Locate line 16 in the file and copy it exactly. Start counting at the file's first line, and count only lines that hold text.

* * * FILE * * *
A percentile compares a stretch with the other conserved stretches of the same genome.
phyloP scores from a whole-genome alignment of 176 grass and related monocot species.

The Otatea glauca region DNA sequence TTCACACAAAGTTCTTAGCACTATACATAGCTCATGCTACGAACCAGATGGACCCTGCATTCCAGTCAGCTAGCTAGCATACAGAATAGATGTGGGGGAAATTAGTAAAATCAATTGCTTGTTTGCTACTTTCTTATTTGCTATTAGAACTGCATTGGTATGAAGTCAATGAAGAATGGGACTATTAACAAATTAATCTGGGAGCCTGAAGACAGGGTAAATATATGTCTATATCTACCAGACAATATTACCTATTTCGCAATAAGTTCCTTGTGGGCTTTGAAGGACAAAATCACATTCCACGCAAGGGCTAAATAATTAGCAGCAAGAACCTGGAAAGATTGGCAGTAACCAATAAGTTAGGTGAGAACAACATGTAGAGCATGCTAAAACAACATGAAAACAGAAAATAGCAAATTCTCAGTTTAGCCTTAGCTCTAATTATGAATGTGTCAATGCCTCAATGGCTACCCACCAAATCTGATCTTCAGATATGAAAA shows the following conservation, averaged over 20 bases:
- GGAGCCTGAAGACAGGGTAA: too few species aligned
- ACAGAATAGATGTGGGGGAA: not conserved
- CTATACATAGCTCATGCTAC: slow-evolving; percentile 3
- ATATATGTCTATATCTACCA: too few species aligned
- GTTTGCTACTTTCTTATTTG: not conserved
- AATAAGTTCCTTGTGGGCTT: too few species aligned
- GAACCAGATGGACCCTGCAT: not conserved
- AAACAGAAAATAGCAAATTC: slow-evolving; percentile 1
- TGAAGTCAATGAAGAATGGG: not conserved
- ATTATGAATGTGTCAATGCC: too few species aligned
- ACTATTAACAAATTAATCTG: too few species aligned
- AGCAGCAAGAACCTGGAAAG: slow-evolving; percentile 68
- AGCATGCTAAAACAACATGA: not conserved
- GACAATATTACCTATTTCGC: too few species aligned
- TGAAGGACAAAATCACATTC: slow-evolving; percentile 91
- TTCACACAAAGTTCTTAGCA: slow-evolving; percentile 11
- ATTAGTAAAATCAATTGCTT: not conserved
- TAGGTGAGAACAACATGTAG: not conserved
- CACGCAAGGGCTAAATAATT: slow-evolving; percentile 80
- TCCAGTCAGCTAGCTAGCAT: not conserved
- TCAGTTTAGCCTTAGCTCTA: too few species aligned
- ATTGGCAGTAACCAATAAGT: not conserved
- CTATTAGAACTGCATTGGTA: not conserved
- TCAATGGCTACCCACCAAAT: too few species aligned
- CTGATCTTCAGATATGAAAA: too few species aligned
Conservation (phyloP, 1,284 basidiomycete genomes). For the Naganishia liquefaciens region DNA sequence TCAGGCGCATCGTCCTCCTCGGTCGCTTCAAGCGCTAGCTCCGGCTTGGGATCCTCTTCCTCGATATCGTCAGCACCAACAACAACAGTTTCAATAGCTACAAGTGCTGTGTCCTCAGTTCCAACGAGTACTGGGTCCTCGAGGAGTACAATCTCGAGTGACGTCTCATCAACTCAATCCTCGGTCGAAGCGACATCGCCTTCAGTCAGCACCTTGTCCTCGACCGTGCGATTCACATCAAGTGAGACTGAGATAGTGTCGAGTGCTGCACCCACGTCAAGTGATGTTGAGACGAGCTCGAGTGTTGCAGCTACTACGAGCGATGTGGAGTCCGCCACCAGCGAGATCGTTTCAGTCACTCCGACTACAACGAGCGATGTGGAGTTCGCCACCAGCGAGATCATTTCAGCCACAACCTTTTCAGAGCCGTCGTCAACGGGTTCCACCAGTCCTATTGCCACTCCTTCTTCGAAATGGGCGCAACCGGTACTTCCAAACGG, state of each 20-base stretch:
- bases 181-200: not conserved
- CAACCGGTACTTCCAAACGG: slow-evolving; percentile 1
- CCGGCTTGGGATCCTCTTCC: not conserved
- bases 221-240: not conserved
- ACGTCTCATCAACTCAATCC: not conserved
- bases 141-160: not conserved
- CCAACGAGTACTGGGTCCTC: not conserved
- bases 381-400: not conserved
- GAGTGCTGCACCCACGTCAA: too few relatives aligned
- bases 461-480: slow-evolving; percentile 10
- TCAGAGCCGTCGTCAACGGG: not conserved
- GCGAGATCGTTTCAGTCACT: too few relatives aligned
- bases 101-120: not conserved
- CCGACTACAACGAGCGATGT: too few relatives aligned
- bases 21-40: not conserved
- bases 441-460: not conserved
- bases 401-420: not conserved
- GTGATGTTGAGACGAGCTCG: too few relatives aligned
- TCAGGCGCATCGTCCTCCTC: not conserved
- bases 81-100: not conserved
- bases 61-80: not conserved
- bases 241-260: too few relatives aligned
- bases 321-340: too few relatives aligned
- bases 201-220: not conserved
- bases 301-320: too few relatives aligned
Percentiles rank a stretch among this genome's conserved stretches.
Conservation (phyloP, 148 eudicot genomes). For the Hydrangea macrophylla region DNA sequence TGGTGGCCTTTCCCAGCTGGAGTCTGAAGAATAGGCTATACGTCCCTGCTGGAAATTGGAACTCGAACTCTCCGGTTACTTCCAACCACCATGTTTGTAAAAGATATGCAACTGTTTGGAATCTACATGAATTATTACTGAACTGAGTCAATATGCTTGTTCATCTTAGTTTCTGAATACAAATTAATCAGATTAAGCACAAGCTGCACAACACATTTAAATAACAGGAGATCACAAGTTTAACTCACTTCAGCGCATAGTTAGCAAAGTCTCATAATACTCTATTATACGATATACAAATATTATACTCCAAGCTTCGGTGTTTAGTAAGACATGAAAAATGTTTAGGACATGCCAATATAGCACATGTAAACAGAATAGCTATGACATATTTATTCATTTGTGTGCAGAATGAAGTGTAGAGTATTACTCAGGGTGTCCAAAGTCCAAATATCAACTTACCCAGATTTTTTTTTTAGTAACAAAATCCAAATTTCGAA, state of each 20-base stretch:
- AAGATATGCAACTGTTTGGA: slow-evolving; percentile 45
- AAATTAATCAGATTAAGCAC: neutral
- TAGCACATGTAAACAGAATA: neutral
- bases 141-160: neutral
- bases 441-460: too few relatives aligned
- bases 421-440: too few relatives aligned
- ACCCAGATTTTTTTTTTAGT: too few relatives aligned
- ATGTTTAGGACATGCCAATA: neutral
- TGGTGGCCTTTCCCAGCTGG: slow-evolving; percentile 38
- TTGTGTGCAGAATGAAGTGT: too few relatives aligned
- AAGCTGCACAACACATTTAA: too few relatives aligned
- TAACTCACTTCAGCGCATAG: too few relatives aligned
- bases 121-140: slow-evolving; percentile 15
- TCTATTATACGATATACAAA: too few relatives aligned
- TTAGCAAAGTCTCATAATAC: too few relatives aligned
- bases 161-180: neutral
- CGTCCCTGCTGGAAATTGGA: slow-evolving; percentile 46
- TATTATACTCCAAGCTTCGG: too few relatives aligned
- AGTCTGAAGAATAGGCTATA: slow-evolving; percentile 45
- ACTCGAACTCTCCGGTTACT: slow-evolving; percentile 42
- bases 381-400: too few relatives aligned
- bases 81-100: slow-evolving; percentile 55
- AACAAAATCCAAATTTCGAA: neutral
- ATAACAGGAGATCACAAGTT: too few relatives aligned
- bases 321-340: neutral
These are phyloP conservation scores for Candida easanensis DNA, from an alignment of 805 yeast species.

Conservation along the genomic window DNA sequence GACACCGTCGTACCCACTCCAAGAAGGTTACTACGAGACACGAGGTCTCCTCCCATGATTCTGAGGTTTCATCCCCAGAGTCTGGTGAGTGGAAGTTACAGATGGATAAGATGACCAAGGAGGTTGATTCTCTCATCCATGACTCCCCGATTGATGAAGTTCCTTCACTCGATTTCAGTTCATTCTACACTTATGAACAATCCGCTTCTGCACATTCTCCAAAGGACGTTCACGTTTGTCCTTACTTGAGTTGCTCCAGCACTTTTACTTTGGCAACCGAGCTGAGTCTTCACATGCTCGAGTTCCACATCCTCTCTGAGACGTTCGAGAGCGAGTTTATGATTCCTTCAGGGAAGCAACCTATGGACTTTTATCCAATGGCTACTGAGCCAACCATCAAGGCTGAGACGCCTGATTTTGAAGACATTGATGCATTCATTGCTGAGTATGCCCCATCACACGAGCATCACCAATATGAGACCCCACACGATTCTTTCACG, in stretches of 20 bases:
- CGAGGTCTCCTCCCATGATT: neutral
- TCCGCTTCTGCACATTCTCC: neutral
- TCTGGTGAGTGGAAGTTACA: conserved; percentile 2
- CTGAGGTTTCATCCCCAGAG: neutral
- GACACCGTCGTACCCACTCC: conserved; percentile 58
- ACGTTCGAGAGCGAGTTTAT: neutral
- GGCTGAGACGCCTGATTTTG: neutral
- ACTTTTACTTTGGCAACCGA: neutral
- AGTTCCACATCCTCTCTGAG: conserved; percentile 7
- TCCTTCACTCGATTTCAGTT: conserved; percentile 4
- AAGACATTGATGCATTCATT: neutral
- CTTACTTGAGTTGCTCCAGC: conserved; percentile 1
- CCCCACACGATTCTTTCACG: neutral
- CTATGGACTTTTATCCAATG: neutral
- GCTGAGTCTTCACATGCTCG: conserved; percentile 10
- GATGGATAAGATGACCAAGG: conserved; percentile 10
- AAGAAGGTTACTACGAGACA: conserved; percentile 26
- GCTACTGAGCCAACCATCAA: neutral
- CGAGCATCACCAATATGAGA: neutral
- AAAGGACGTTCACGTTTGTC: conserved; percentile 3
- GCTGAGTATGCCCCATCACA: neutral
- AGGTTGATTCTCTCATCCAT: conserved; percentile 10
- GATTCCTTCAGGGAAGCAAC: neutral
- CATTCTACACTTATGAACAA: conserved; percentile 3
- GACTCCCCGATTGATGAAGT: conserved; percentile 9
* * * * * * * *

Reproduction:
- AGCATGCTAAAACAACATGA: not conserved